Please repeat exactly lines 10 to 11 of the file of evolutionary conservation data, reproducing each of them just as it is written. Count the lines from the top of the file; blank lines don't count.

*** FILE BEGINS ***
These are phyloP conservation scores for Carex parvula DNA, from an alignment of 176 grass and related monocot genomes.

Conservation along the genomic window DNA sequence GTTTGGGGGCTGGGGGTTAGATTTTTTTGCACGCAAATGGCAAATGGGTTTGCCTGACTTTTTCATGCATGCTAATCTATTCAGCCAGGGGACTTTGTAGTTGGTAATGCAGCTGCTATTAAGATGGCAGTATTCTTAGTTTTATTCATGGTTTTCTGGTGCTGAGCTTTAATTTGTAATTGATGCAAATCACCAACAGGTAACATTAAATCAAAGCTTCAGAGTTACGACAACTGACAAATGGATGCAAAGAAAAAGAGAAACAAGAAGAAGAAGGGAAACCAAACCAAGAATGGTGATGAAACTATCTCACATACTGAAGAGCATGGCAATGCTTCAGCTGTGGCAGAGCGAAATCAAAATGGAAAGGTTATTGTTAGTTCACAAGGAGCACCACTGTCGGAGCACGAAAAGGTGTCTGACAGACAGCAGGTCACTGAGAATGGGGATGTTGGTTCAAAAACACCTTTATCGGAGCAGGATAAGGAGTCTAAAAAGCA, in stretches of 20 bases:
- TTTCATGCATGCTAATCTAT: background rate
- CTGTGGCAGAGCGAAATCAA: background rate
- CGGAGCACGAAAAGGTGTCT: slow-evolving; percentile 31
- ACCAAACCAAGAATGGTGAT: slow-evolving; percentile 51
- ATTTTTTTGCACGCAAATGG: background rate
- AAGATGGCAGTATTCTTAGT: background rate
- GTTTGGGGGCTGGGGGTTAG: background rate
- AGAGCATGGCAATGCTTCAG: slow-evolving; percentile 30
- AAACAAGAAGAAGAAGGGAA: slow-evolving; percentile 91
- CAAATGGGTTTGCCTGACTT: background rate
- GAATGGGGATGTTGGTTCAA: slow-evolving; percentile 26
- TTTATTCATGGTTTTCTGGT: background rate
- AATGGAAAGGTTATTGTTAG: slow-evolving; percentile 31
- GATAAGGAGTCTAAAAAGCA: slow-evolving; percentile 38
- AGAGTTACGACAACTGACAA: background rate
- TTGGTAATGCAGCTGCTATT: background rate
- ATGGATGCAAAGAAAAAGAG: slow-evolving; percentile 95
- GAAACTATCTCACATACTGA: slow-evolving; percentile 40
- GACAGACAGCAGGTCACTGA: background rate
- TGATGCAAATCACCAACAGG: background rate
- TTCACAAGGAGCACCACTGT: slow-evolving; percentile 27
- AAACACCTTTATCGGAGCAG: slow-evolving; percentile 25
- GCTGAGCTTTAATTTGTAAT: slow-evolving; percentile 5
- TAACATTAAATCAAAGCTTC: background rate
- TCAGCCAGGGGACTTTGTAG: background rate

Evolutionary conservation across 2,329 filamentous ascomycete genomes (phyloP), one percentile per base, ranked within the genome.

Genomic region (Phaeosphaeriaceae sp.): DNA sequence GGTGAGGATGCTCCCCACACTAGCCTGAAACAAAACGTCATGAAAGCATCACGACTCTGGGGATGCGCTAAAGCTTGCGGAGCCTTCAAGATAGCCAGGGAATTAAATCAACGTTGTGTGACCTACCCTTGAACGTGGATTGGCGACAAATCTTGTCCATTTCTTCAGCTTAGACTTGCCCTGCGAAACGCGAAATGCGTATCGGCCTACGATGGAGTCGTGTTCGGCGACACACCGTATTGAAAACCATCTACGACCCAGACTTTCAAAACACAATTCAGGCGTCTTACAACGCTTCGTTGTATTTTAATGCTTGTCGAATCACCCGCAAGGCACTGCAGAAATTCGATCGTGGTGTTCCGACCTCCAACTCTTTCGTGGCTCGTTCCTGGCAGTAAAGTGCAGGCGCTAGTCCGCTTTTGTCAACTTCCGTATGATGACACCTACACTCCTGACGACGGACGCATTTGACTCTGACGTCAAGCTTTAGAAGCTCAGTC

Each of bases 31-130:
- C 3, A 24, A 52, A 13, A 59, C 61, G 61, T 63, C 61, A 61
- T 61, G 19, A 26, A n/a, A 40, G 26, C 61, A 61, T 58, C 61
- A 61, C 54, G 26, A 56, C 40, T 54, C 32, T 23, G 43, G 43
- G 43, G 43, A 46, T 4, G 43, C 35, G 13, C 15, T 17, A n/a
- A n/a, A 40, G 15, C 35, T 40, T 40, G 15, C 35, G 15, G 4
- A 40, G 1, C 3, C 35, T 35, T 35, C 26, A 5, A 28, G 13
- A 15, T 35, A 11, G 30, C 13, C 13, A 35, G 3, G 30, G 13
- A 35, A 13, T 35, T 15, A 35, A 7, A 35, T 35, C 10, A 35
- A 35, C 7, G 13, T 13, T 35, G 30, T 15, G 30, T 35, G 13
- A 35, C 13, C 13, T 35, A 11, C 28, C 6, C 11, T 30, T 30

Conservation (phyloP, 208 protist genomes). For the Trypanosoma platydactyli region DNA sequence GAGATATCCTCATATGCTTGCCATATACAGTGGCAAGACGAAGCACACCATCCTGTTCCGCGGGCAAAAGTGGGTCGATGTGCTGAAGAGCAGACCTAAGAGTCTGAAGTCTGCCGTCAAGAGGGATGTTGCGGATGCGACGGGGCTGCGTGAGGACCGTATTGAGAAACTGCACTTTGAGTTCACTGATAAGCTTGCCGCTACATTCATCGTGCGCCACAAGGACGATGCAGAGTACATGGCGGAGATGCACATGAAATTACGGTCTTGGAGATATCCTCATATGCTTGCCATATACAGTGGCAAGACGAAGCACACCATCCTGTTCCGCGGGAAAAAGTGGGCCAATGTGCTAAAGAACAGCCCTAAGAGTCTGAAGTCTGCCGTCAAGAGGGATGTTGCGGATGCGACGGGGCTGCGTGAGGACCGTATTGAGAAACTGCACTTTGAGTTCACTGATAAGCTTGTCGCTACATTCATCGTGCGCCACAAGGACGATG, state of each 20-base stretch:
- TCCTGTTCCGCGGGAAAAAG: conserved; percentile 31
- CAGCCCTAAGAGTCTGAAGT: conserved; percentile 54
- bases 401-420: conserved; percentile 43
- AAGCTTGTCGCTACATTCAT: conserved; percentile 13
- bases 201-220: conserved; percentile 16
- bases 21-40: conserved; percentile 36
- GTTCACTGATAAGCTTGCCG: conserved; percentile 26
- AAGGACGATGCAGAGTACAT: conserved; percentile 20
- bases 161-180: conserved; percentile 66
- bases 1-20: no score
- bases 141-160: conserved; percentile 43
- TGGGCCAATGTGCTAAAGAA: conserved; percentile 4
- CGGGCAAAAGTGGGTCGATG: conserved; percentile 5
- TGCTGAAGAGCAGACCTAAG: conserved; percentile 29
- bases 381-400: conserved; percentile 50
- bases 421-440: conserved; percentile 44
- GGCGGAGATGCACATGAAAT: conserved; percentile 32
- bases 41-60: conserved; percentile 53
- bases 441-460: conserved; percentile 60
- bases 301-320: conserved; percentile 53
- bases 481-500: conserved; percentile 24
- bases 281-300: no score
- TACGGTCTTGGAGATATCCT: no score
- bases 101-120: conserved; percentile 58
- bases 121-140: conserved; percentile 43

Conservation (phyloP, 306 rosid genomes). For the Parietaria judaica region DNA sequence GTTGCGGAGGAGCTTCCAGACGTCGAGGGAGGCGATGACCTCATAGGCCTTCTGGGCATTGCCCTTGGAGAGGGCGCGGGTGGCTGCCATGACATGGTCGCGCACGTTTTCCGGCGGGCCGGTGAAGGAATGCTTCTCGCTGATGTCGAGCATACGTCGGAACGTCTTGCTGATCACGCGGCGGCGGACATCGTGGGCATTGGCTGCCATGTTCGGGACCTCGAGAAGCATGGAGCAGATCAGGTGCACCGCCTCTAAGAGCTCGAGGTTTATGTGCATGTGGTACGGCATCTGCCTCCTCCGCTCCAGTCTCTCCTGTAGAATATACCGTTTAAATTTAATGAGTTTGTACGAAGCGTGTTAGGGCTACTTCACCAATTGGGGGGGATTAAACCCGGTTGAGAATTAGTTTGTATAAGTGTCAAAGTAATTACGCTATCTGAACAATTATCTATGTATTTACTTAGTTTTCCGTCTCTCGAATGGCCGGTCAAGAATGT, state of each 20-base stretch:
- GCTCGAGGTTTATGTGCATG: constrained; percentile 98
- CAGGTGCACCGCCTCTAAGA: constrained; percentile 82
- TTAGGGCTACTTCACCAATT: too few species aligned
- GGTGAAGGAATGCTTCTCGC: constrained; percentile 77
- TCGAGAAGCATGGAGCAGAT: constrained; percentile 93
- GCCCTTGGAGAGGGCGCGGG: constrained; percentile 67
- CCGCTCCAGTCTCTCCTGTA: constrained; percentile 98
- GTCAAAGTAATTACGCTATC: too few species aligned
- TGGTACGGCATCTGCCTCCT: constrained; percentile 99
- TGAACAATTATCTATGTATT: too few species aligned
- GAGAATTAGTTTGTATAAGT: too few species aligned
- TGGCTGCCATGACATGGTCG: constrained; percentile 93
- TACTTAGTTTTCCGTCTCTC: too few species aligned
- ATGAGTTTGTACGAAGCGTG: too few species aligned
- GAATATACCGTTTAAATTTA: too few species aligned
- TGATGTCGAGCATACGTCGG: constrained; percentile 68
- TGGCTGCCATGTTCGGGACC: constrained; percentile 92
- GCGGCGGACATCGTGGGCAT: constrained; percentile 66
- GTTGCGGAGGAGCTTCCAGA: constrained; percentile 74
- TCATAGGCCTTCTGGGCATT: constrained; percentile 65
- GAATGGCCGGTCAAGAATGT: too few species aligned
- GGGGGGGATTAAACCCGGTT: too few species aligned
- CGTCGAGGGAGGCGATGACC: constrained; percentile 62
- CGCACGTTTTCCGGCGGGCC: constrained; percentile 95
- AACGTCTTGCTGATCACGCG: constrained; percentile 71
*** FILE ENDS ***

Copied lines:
- AGAGCATGGCAATGCTTCAG: slow-evolving; percentile 30
- AAACAAGAAGAAGAAGGGAA: slow-evolving; percentile 91